Big ambitions for charity that helped Ryan

Ryan Smith and dad Mark in the hydrotherapy pool at the Children's Centre in Surrey
Ryan Smith and dad Mark in the hydrotherapy pool at the Children's Centre in Surrey

The charity that provided vital rehabilitation for Chapel St Leonards teenager Ryan Smith has launched a new three-year strategy, outlining ambitious plans to help thousands more children with brain injuries.

Ryan was treated for nine months at the Children’s Trust national specialist centre in Tadworth, Surrey before returning home this week.

By 2017, The Children’s Trust aims to be reaching 2,500 children living with brain injury every year through a major expansion of its community services. The charity will also undertake significant redevelopment work at Tadworth and has committed to making greater investments in its online information service, research and campaigning.

The Children’s Trust, which is celebrating its 30th anniversary this year, provides residential and community-based rehabilitation for children with an acquired brain injury as a result of a serious accident or illness. The charity also runs a special school for children with profound and multiple learning difficulties and provides transitional medical care to children with complex health needs.

Over 40,000 children are estimated to be left with an acquired brain injury every year in the UK.

One of the key objectives of the new strategy is a major increase in the number of charity-funded partnerships between The Children’s Trust and the NHS. Through these partnerships, The Children’s Trust embeds their qualified brain injury specialists within major trauma hospitals. Here they provide practical support to families as their child makes the often difficult return to home and school following a brain injury.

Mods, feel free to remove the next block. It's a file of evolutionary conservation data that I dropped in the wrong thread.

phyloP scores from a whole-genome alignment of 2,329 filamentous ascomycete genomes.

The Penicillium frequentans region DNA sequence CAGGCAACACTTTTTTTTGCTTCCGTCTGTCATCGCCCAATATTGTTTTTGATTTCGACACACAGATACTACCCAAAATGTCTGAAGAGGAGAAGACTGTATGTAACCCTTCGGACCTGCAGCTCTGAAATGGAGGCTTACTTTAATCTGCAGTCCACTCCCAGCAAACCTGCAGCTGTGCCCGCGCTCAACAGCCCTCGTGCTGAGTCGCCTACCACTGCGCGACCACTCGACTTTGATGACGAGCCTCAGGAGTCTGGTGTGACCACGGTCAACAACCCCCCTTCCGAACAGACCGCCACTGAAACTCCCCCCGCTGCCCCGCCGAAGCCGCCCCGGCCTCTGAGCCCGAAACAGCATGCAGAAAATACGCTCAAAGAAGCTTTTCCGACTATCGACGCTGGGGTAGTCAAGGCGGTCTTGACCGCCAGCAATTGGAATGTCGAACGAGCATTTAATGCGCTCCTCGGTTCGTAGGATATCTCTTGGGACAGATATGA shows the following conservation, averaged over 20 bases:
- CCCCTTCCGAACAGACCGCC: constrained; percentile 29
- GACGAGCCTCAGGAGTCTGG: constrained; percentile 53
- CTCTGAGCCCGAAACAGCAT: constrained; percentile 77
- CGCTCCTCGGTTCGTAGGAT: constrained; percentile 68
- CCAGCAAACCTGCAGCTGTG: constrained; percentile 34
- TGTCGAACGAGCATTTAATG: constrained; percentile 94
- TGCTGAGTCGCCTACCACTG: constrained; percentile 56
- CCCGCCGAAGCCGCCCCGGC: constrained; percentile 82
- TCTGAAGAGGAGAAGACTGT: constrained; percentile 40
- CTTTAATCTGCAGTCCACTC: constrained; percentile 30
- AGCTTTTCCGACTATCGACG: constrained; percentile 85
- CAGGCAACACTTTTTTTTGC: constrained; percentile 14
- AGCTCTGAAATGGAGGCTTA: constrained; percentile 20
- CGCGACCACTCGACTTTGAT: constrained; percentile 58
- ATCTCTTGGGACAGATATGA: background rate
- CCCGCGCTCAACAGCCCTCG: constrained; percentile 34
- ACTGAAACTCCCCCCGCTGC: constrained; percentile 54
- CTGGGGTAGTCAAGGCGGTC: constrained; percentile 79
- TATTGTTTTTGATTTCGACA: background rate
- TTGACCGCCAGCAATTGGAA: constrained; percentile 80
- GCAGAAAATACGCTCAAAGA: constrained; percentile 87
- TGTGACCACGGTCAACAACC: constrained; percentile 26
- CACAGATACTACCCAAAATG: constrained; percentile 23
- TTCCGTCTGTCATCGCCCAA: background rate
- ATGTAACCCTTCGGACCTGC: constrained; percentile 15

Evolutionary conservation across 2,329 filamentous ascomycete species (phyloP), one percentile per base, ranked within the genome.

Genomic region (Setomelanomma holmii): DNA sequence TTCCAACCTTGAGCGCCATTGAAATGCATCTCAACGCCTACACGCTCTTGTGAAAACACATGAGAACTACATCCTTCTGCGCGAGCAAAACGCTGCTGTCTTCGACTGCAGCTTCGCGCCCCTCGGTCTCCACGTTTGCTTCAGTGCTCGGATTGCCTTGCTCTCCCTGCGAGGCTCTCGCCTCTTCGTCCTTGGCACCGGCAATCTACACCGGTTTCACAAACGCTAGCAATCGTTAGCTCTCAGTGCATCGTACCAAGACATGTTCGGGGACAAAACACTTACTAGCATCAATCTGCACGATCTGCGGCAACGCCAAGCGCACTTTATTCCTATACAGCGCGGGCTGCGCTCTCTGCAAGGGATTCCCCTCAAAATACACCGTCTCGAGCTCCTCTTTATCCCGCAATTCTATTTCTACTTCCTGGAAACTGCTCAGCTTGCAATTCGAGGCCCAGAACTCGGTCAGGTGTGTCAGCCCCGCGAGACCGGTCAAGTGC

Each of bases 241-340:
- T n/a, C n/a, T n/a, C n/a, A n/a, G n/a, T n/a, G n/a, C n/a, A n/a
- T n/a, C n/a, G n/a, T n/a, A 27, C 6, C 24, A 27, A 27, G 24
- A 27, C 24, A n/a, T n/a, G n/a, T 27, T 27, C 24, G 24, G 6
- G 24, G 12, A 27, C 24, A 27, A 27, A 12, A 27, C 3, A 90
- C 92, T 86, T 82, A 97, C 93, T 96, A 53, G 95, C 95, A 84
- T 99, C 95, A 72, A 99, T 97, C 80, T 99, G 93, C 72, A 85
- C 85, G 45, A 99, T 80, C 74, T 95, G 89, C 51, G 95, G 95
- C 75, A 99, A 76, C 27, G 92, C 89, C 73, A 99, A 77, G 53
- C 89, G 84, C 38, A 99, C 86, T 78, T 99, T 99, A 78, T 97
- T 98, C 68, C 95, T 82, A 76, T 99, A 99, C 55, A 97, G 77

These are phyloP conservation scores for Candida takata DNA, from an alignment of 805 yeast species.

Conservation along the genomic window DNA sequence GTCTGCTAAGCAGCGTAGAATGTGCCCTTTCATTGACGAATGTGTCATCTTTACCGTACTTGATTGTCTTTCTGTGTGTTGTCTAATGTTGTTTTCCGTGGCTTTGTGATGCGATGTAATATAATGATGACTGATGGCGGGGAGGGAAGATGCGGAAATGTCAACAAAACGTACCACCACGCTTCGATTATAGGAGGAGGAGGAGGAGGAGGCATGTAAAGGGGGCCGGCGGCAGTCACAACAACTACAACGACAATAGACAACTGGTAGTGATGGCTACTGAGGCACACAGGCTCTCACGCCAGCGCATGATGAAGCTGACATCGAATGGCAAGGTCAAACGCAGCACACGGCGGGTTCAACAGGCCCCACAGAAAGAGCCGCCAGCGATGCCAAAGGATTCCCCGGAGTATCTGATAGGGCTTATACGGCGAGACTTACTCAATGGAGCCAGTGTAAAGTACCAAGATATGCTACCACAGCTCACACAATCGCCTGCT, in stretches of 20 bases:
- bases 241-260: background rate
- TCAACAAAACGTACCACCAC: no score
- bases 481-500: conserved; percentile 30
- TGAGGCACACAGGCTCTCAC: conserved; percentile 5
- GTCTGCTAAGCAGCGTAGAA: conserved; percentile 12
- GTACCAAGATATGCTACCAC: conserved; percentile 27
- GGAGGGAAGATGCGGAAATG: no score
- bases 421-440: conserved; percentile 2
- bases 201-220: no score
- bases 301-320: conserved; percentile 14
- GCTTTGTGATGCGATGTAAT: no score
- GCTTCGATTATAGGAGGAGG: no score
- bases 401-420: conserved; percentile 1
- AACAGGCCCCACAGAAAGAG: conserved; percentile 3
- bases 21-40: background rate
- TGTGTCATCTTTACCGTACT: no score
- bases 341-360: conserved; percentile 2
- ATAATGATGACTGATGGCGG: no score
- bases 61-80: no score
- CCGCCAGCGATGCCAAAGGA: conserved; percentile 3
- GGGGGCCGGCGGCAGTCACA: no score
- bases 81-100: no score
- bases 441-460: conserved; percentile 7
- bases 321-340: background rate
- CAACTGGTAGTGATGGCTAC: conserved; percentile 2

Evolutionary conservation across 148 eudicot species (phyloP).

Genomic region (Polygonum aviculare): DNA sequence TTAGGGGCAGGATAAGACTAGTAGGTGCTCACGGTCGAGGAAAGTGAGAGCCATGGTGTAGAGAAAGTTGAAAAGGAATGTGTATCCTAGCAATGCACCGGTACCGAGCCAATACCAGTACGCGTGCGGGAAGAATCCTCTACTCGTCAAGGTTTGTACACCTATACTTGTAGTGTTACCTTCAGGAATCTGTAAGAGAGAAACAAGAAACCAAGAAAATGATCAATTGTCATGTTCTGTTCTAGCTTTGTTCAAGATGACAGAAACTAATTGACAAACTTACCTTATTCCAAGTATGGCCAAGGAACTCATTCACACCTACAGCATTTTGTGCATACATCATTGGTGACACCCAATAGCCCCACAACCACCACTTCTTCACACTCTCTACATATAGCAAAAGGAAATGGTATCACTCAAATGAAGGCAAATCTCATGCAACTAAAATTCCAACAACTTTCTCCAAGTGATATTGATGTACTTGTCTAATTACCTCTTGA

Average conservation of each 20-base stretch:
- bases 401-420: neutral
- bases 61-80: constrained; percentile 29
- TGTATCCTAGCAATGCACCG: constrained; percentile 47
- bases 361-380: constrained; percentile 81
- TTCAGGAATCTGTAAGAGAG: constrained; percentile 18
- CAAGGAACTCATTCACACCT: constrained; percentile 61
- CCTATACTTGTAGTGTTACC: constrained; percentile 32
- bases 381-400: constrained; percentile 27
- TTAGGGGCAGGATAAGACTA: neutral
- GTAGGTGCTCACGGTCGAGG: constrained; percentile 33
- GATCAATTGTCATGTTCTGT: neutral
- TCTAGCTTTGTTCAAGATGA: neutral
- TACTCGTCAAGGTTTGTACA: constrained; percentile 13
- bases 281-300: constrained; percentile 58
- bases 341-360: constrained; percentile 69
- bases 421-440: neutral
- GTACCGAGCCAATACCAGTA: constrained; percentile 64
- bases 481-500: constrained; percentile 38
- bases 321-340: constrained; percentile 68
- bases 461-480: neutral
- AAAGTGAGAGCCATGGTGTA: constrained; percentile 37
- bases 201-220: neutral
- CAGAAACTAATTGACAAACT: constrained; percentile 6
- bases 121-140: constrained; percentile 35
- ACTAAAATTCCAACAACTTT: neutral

Brain injury specialists from the charity have been working at Sheffield Children’s Hospital since 2011 and Nottingham Children’s Hospital since 2013, supporting more than 500 children and families across South Yorkshire and the East Midlands. As part of their new strategy, The Children’s Trust aims to have brain injury specialists in 10 major trauma centres across the UK by 2017, providing support to around 250 children and families in each area every year.

Children’s Trust chief executive Dalton Leong said: “Our big new ambitions will see us using our skills and expertise to help even more children with brain injury right across the UK.

“Never before has there been such an opportunity to increase the expert support available to these children and their families, who are amongst the most vulnerable people in our society.

“Over the last 30 years, our services have become beacons of specialist rehabilitation, education and care. Our new strategy will enhance these services and expand the vital support we provide to families across the country and online, as well as increasing our research and campaigning activities.”

“We will need more donations and support from the public to turn our ambitions into reality. So I’m calling on everyone who wants to make a difference to thousands more children with brain injury to get behind us.”

Childhood Brain Injury: Our Big Ambitions, a brochure outlining the details of The Children’s Trust’s new strategy, is available to download from